Select language:

Russian language becomes most common in Europe and online

 / Главная / Russkiy Mir Foundation / News / Russian language becomes most common in Europe and online

Russian language becomes most common in Europe and online



Russian language is considered native for 120 million Europeans, and it is the most common in this part of the world. This was announced by the Counselor-Envoy of Russian Embassy in Sarajevo Alexey Kerestedzhiyants, referring to the data of the Council of Europe for the last year. According to statistics, Russian language is also the most common on the Internet, and Runet remains one of the fastest growing sectors of the World Wide Web, according to Rossiyskaya Gazeta.

Aleksei Kerestedziyants notes a steady increase in interest in learning Russian in Bosnia and Herzegovina and Republika Srpska. The diplomat explains this by activating the work of the Russian business in the indicated territories, tourist projects and holding of international-level sports competitions in Russia.

In addition, programs to attract foreign students to Russian universities and educational events play a positive role. Total Dictation was held in Bosnia and Herzegovina on April 13. The venue of the action was Russian Center, opened by Russkiy Mir Foundation at the People’s and University Library of Republika Srpska in Banja Luka.

According to Alexei Kerestedzhiyants, Total Dictation and Perspectives of Russian Language in Republika Srpska round table held at Russian Center in late March contributed to the return of the popularity of Russian language to local population.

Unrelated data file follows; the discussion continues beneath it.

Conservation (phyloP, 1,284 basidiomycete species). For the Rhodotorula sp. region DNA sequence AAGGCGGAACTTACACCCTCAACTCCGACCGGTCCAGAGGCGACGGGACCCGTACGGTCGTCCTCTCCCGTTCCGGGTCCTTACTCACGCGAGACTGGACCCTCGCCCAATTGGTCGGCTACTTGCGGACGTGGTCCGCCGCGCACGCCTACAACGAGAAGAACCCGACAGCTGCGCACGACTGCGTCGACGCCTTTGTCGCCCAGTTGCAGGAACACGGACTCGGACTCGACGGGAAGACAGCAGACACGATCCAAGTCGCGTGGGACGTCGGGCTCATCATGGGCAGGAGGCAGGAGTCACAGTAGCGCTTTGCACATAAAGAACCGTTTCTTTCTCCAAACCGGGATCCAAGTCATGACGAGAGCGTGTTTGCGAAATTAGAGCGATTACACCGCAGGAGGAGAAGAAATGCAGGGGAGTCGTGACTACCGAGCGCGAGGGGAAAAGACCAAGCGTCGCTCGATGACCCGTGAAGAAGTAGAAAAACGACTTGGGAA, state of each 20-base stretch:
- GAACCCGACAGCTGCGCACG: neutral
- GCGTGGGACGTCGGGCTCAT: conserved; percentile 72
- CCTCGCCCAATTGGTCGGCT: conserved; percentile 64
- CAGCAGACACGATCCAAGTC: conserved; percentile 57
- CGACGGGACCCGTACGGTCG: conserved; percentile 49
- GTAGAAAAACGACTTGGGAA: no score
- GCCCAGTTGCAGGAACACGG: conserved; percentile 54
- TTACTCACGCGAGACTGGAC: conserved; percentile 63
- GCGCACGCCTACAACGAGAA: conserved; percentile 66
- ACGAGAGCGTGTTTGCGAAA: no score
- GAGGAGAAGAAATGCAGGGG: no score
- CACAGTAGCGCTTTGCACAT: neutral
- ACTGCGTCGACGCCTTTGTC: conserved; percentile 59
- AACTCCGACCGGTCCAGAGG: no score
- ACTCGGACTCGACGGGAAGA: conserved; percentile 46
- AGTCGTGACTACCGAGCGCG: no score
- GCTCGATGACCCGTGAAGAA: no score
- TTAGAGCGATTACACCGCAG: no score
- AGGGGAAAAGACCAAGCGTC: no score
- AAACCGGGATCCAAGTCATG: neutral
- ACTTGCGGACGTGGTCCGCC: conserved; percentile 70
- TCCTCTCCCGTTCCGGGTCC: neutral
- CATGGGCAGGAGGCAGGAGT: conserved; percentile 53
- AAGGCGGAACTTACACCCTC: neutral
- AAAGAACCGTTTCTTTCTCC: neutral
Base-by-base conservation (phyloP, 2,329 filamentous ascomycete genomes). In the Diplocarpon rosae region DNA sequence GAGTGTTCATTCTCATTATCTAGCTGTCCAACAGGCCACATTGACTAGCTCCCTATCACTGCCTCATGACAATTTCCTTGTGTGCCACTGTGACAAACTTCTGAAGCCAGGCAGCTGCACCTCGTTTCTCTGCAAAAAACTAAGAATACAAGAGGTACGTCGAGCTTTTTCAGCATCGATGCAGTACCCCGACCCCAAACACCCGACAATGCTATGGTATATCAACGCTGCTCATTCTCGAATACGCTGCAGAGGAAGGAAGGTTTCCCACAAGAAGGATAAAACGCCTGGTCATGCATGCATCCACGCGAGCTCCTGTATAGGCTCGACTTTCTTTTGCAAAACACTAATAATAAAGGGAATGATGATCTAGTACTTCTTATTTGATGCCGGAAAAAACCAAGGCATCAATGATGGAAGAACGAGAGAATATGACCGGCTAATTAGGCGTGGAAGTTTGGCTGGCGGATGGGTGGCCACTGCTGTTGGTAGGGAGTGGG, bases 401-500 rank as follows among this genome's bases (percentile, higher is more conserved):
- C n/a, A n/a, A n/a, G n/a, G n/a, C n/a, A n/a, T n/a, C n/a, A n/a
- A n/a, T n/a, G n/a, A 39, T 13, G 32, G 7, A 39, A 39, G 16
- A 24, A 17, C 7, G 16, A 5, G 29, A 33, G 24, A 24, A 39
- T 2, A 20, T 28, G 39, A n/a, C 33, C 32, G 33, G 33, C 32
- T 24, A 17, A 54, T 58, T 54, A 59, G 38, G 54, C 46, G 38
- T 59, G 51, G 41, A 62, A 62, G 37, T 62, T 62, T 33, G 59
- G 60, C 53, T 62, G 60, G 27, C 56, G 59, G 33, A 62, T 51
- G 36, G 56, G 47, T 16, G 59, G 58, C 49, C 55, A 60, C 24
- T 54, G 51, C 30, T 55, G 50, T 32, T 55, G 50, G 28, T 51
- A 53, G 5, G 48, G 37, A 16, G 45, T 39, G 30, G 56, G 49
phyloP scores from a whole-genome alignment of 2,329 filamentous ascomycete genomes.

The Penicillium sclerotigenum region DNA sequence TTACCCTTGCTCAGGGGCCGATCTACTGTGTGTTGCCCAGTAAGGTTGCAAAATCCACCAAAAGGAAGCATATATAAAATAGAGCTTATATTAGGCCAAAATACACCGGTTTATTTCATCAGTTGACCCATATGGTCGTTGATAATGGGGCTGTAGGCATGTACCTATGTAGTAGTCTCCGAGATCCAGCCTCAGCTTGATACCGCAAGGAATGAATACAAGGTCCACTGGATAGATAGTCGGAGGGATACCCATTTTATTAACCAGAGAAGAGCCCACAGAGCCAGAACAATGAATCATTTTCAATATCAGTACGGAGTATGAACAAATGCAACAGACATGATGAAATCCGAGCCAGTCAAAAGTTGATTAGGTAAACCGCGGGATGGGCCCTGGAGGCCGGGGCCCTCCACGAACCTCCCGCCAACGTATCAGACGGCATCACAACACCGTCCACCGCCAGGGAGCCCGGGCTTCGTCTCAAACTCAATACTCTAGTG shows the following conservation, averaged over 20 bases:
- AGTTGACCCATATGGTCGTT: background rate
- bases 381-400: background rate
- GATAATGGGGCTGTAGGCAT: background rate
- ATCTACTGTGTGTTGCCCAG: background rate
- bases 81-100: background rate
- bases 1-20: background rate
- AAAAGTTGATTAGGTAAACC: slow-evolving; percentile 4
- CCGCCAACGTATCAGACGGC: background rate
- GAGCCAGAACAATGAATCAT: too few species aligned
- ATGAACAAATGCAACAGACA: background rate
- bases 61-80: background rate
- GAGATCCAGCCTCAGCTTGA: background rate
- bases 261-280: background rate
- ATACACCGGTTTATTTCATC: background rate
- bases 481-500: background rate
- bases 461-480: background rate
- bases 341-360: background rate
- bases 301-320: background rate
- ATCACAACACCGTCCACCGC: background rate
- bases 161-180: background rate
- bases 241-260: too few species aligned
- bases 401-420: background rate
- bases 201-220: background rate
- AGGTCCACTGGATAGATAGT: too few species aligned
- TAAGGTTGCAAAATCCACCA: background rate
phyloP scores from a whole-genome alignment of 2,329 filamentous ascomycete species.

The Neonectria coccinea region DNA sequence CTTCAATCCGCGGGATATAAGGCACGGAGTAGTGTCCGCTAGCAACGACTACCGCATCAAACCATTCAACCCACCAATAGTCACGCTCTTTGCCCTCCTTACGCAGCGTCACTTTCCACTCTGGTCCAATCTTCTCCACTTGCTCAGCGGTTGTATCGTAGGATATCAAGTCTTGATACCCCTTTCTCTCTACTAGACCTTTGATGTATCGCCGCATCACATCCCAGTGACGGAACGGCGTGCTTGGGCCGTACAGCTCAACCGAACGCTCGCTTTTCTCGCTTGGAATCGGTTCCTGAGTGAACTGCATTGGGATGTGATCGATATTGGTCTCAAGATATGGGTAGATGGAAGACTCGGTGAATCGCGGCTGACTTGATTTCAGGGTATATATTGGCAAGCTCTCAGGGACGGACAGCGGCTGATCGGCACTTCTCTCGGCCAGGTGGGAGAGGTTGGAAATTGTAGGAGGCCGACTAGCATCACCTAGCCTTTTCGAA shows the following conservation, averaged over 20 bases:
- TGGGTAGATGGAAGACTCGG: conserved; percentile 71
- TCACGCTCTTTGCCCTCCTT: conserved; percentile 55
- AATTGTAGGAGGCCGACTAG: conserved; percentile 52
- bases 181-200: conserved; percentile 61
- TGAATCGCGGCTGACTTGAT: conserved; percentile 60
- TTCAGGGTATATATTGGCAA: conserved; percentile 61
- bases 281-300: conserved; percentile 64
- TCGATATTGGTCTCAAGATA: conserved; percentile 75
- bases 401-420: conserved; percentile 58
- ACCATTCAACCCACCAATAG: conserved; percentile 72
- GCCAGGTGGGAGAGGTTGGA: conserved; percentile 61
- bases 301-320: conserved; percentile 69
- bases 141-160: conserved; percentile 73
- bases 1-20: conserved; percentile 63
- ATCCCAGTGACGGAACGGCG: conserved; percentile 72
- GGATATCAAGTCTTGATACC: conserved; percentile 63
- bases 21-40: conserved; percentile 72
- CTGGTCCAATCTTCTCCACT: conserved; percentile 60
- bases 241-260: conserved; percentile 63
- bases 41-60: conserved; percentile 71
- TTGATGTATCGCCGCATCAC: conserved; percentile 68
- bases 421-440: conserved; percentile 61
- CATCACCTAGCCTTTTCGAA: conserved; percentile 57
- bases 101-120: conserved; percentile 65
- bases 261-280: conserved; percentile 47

Russkiy Mir

News by subject


Meet BRICS Art is an international project that brings together artists from Russia, Brazil, China, India, and South Africa. Their virtual exhibition was opened in January. In addition, the project participants will hold online discussions. For example, they will discuss how artists can participate in the design of the cities of the future for the BRICS countries. Anna Kurumchina, director of the Agency for Cultural and Science Diplomacy (Yekaterinburg) and the organizer of the exhibition, shared the details of the international project.
Since the beginning of the unrest in Kazakhstan, some media and Telegram channels have speculated about the threat to Russians living in the Republic. Allegedly, the introduction of CSTO forces would put them in danger due to the rise of Kazakh nationalism. Izvestia talked to Russians living in the country to find out how the January events had affected their relations with Kazakhs. Interviewees claimed that the introduction of CSTO peacekeepers had no effect on interethnic dialogue because the Russians living in the Republic were not associated with Russia - they were locals. However, according to Izvestia's interlocutors, there is still intolerance at the mundane level.